The notion of email client itself is gone at this point, everything changed.
I just go so mad. SO MAD.
My reaction exactly :-) But then I thought, everyone has a right to entertain their own misconceptions about reality. Even the guy who write a text editor in between maintaining a major piece of Internet infrastructure :-)
Huh? Are you saying that banjo is still normally thought of as part of an email client? Or that it was never part of an email client?
Pretty cool. It’s easy to forget how fun it is to throw something together for fun without any expectation of serious use.
Here’s mine in under 700 lines: https://gitlab.com/technomancy/bussard/blob/master/ship/editor.lua
Supports multiple buffers, rudimentary auto-indentation, undo, kill ring, and rebindable keys with user-definable modes. No search/replace or syntax highlighting yet.
Of course it’s not much use without user-level config to expose basic commands: https://gitlab.com/technomancy/bussard/blob/master/data/src/edit
Since it’s programmable in userspace, it can also be configured to treat a buffer as a Lua REPL with input history: https://gitlab.com/technomancy/bussard/blob/master/data/src/edit Oddly the hardest part of getting this working was making the prompt read-only.
antirez was sorta-/kinda- ahead of you with LOAD81 tho', cool story bro .. :)
Sure, if you don’t care about the whole “Emacs, but in spaaaaace” angle.
Here’s a ~1000ish line editor I wrote a little while back, with the quirk that it’s a pixel-accurate emulation of QBasic: https://github.com/kivikakk/kyuubey
Kind of impressed that it doesn’t require ncurses - I’ll definitely have to look into that at some point. I’ve been half working on a sub-1K sloc text-editor recently too: https://github.com/charles-l/pep (I don’t have syntax highlighting yet, but I have implemented search and piping out to external processes). Always fun to see small, nicely written C projects, though.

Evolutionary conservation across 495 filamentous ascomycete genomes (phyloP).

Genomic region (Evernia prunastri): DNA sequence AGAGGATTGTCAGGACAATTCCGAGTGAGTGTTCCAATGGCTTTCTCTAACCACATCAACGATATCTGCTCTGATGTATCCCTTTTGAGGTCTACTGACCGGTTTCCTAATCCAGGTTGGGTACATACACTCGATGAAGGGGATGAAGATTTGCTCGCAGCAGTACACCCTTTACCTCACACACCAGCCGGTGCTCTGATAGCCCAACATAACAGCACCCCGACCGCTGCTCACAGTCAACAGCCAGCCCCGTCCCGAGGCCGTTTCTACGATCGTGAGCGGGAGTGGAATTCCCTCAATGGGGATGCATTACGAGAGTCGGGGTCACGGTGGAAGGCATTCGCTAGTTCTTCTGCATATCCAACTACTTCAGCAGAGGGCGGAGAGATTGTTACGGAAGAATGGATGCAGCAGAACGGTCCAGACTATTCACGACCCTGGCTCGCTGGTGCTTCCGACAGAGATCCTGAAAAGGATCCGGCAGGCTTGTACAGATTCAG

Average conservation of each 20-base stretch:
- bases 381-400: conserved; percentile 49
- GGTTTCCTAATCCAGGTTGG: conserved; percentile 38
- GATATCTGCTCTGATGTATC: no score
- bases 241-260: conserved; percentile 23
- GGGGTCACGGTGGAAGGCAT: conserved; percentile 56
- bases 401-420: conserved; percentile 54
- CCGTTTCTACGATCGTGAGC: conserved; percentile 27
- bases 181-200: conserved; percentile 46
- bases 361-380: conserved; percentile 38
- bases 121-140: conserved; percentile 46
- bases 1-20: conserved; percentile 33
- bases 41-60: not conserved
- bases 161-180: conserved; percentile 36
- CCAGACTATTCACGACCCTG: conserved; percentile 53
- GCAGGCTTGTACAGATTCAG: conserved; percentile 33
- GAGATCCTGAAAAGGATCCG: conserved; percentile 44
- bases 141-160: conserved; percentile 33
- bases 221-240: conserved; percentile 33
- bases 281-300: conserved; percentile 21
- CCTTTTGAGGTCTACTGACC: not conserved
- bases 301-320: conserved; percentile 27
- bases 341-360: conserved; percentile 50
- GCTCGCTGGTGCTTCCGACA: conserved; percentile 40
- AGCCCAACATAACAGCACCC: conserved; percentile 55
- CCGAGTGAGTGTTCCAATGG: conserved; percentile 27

As an API, ncurses has very little to offer; it amounts to little more than a wrapper around the cursor & graphic manipulation codes on your terminal, with the added trick that it also works with glass terminals from the 70s (assuming your database of terminal incompatibility has the right entries, and the environment variable is set right..)
I wrote my own editor which assumes a POSIX system and a terminal with a sane subset of ANSI standard escapes, or any terminal emulator not older than about 30 years. The terminal handling code is around a dozen lines of C to manipulate the termios structure to disable canonical mode input processing, plus a handful of macro wrappers around the ANSI escapes, plus a few more to handle sigwinch.
I really don’t know why people always think “ncurses” when they see a TUI application. It adds very little, and it breaks a lot. Connect to an older solaris system while running rxvt-unicode. Oh, everything is broken now? Quick, find the terminfo file, compile it, put it in the right place (you know how to do all that, don’t you?).. and then cry because “rxvt-unicode” is too long a string for that implementation to handle. The fun thing is, if they assumed you support some standard escapes, most of the things would just work.
It should be noted that this is not antirez' first “editor from scratch”. Those of us who love anitrez for his LOAD81 antics know that there is some wisdom behind this subject ..
I wrote a text editor in C and GTK - about 300 lines. Leverage what’s out there, don’t reinvent the wheel. GTK uses Ropes, which fulfills majority of use cases.
These types of editors though are fairly useless. Scriptable editors like Sublime, Emacs, Vim, etc are way more valuable.
I don’t think he was trying to create a “useful” editor.
True, his ‘useful’ editor is actually LOAD81:
If it can edit text, by definition it is not “fairly useless”. In fact, it does its job pretty precisely.
Meh, so simple, could have done it in one line:
Seriously though, very cool. :)